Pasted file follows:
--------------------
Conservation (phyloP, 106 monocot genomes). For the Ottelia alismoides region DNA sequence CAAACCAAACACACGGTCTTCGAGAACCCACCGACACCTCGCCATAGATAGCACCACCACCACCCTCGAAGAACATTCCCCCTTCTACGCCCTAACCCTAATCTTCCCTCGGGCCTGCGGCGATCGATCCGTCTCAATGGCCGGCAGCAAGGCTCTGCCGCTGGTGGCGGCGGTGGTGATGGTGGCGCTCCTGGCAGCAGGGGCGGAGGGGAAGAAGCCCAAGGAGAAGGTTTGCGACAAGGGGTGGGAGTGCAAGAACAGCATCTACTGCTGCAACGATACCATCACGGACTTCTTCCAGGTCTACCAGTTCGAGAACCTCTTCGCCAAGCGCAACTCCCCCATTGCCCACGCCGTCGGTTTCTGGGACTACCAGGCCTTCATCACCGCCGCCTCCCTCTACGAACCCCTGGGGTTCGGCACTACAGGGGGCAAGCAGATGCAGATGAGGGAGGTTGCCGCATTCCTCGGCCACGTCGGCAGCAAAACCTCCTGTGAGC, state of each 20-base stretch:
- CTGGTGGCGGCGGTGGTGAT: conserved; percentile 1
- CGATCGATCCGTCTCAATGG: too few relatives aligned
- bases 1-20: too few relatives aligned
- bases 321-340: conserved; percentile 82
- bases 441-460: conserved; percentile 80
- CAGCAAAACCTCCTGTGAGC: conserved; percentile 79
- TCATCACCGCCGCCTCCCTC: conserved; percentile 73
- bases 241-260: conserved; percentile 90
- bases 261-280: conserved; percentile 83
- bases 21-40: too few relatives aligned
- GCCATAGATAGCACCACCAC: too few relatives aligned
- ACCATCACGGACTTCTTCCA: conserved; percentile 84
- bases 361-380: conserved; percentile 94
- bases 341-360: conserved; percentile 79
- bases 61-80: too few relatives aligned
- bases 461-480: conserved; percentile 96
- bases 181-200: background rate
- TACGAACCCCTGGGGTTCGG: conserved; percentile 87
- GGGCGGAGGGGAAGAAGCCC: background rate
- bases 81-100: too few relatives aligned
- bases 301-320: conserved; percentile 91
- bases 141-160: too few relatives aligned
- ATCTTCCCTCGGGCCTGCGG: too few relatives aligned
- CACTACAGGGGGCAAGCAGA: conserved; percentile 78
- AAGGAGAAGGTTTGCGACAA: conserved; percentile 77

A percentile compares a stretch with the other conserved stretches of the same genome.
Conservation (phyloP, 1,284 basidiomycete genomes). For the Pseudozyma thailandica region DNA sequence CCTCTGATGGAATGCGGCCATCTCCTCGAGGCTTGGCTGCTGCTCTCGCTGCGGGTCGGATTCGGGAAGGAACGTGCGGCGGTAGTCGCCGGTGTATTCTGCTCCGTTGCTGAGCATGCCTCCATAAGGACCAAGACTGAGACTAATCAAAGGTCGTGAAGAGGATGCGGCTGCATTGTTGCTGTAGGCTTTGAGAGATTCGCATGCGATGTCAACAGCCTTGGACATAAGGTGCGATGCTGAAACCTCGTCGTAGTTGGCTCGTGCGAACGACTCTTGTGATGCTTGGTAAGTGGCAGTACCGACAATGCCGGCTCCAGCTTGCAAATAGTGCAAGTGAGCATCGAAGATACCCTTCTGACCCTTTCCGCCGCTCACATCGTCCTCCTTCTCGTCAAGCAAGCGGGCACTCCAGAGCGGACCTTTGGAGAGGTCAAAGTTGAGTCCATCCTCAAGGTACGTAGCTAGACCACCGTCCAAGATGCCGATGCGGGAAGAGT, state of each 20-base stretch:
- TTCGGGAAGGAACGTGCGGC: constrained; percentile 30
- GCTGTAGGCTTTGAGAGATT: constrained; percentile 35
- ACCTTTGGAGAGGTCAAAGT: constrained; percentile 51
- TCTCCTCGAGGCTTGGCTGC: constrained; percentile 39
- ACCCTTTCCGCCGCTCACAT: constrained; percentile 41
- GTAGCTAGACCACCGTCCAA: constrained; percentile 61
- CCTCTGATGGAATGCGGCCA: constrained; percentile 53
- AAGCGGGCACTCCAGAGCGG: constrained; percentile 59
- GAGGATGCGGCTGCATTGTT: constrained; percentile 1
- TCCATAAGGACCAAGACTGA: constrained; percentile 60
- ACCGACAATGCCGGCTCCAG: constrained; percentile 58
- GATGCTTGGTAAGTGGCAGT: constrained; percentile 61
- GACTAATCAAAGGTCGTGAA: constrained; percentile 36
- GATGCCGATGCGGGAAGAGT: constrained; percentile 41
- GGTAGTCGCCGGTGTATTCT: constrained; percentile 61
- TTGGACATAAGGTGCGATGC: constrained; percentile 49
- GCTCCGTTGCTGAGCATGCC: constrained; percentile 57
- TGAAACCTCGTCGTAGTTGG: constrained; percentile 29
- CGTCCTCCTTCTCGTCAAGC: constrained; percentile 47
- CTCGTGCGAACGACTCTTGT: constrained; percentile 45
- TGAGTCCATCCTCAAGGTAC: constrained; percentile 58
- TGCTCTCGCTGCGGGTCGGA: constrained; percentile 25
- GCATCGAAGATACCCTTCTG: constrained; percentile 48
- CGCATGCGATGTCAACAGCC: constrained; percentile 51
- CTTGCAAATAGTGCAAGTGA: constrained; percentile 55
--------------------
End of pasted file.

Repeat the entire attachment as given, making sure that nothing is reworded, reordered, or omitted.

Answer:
Conservation (phyloP, 106 monocot genomes). For the Ottelia alismoides region DNA sequence CAAACCAAACACACGGTCTTCGAGAACCCACCGACACCTCGCCATAGATAGCACCACCACCACCCTCGAAGAACATTCCCCCTTCTACGCCCTAACCCTAATCTTCCCTCGGGCCTGCGGCGATCGATCCGTCTCAATGGCCGGCAGCAAGGCTCTGCCGCTGGTGGCGGCGGTGGTGATGGTGGCGCTCCTGGCAGCAGGGGCGGAGGGGAAGAAGCCCAAGGAGAAGGTTTGCGACAAGGGGTGGGAGTGCAAGAACAGCATCTACTGCTGCAACGATACCATCACGGACTTCTTCCAGGTCTACCAGTTCGAGAACCTCTTCGCCAAGCGCAACTCCCCCATTGCCCACGCCGTCGGTTTCTGGGACTACCAGGCCTTCATCACCGCCGCCTCCCTCTACGAACCCCTGGGGTTCGGCACTACAGGGGGCAAGCAGATGCAGATGAGGGAGGTTGCCGCATTCCTCGGCCACGTCGGCAGCAAAACCTCCTGTGAGC, state of each 20-base stretch:
- CTGGTGGCGGCGGTGGTGAT: conserved; percentile 1
- CGATCGATCCGTCTCAATGG: too few relatives aligned
- bases 1-20: too few relatives aligned
- bases 321-340: conserved; percentile 82
- bases 441-460: conserved; percentile 80
- CAGCAAAACCTCCTGTGAGC: conserved; percentile 79
- TCATCACCGCCGCCTCCCTC: conserved; percentile 73
- bases 241-260: conserved; percentile 90
- bases 261-280: conserved; percentile 83
- bases 21-40: too few relatives aligned
- GCCATAGATAGCACCACCAC: too few relatives aligned
- ACCATCACGGACTTCTTCCA: conserved; percentile 84
- bases 361-380: conserved; percentile 94
- bases 341-360: conserved; percentile 79
- bases 61-80: too few relatives aligned
- bases 461-480: conserved; percentile 96
- bases 181-200: background rate
- TACGAACCCCTGGGGTTCGG: conserved; percentile 87
- GGGCGGAGGGGAAGAAGCCC: background rate
- bases 81-100: too few relatives aligned
- bases 301-320: conserved; percentile 91
- bases 141-160: too few relatives aligned
- ATCTTCCCTCGGGCCTGCGG: too few relatives aligned
- CACTACAGGGGGCAAGCAGA: conserved; percentile 78
- AAGGAGAAGGTTTGCGACAA: conserved; percentile 77

A percentile compares a stretch with the other conserved stretches of the same genome.
Conservation (phyloP, 1,284 basidiomycete genomes). For the Pseudozyma thailandica region DNA sequence CCTCTGATGGAATGCGGCCATCTCCTCGAGGCTTGGCTGCTGCTCTCGCTGCGGGTCGGATTCGGGAAGGAACGTGCGGCGGTAGTCGCCGGTGTATTCTGCTCCGTTGCTGAGCATGCCTCCATAAGGACCAAGACTGAGACTAATCAAAGGTCGTGAAGAGGATGCGGCTGCATTGTTGCTGTAGGCTTTGAGAGATTCGCATGCGATGTCAACAGCCTTGGACATAAGGTGCGATGCTGAAACCTCGTCGTAGTTGGCTCGTGCGAACGACTCTTGTGATGCTTGGTAAGTGGCAGTACCGACAATGCCGGCTCCAGCTTGCAAATAGTGCAAGTGAGCATCGAAGATACCCTTCTGACCCTTTCCGCCGCTCACATCGTCCTCCTTCTCGTCAAGCAAGCGGGCACTCCAGAGCGGACCTTTGGAGAGGTCAAAGTTGAGTCCATCCTCAAGGTACGTAGCTAGACCACCGTCCAAGATGCCGATGCGGGAAGAGT, state of each 20-base stretch:
- TTCGGGAAGGAACGTGCGGC: constrained; percentile 30
- GCTGTAGGCTTTGAGAGATT: constrained; percentile 35
- ACCTTTGGAGAGGTCAAAGT: constrained; percentile 51
- TCTCCTCGAGGCTTGGCTGC: constrained; percentile 39
- ACCCTTTCCGCCGCTCACAT: constrained; percentile 41
- GTAGCTAGACCACCGTCCAA: constrained; percentile 61
- CCTCTGATGGAATGCGGCCA: constrained; percentile 53
- AAGCGGGCACTCCAGAGCGG: constrained; percentile 59
- GAGGATGCGGCTGCATTGTT: constrained; percentile 1
- TCCATAAGGACCAAGACTGA: constrained; percentile 60
- ACCGACAATGCCGGCTCCAG: constrained; percentile 58
- GATGCTTGGTAAGTGGCAGT: constrained; percentile 61
- GACTAATCAAAGGTCGTGAA: constrained; percentile 36
- GATGCCGATGCGGGAAGAGT: constrained; percentile 41
- GGTAGTCGCCGGTGTATTCT: constrained; percentile 61
- TTGGACATAAGGTGCGATGC: constrained; percentile 49
- GCTCCGTTGCTGAGCATGCC: constrained; percentile 57
- TGAAACCTCGTCGTAGTTGG: constrained; percentile 29
- CGTCCTCCTTCTCGTCAAGC: constrained; percentile 47
- CTCGTGCGAACGACTCTTGT: constrained; percentile 45
- TGAGTCCATCCTCAAGGTAC: constrained; percentile 58
- TGCTCTCGCTGCGGGTCGGA: constrained; percentile 25
- GCATCGAAGATACCCTTCTG: constrained; percentile 48
- CGCATGCGATGTCAACAGCC: constrained; percentile 51
- CTTGCAAATAGTGCAAGTGA: constrained; percentile 55